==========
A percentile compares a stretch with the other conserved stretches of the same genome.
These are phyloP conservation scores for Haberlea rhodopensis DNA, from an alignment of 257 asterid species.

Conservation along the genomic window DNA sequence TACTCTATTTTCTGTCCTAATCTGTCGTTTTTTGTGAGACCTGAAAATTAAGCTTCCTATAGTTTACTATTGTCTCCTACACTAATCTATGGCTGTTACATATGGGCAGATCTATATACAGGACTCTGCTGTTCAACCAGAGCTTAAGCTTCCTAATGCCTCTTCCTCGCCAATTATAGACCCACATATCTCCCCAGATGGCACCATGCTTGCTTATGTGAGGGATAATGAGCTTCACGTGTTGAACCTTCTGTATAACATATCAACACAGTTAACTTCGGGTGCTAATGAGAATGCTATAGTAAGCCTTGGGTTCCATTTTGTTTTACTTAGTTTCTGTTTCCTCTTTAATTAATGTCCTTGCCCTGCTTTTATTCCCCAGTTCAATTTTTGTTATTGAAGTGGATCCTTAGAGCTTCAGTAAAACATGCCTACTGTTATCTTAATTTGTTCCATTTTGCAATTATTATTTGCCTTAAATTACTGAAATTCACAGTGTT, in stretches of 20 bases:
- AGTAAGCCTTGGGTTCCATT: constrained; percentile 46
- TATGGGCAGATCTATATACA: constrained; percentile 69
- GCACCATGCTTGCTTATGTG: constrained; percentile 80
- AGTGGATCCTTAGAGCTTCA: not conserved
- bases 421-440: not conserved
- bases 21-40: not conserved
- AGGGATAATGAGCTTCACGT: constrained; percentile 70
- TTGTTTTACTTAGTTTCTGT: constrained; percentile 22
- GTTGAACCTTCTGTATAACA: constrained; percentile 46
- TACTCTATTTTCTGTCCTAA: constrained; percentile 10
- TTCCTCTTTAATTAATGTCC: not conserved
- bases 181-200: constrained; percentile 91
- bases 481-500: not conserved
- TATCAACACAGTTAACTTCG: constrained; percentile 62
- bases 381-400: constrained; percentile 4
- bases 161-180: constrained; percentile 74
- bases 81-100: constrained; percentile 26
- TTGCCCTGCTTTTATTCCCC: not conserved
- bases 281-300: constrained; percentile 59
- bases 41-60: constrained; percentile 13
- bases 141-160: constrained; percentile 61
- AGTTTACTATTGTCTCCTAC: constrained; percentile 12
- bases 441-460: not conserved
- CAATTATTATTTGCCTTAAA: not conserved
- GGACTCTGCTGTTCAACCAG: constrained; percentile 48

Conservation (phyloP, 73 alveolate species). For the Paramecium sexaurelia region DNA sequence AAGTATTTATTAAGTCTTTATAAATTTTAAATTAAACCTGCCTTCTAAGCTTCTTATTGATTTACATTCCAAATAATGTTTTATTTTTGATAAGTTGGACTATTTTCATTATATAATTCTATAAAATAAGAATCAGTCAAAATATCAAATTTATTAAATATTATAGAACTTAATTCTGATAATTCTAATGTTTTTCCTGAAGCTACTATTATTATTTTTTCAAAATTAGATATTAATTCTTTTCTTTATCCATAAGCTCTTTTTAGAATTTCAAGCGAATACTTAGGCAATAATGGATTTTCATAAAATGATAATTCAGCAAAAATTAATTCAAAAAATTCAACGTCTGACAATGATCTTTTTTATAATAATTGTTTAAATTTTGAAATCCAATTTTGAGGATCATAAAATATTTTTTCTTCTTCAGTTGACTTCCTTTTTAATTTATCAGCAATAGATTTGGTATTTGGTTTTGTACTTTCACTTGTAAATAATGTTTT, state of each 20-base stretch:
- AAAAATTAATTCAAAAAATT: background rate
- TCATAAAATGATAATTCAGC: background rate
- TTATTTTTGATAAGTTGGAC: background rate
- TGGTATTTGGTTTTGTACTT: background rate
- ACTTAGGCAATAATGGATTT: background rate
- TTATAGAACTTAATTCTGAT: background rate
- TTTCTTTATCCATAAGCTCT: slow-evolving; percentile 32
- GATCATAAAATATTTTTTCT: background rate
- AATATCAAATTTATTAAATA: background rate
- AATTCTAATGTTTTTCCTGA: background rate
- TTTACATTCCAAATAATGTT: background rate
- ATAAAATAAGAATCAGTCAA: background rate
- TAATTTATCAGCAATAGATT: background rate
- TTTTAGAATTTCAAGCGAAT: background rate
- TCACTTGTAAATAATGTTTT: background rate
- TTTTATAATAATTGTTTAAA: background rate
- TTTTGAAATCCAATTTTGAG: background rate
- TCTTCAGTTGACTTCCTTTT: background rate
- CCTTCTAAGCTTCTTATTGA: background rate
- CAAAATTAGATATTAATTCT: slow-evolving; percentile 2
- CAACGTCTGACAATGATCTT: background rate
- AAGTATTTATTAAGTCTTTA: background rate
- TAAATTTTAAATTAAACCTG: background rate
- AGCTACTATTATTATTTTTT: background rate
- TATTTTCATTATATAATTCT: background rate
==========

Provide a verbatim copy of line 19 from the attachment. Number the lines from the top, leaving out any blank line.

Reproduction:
- bases 161-180: constrained; percentile 74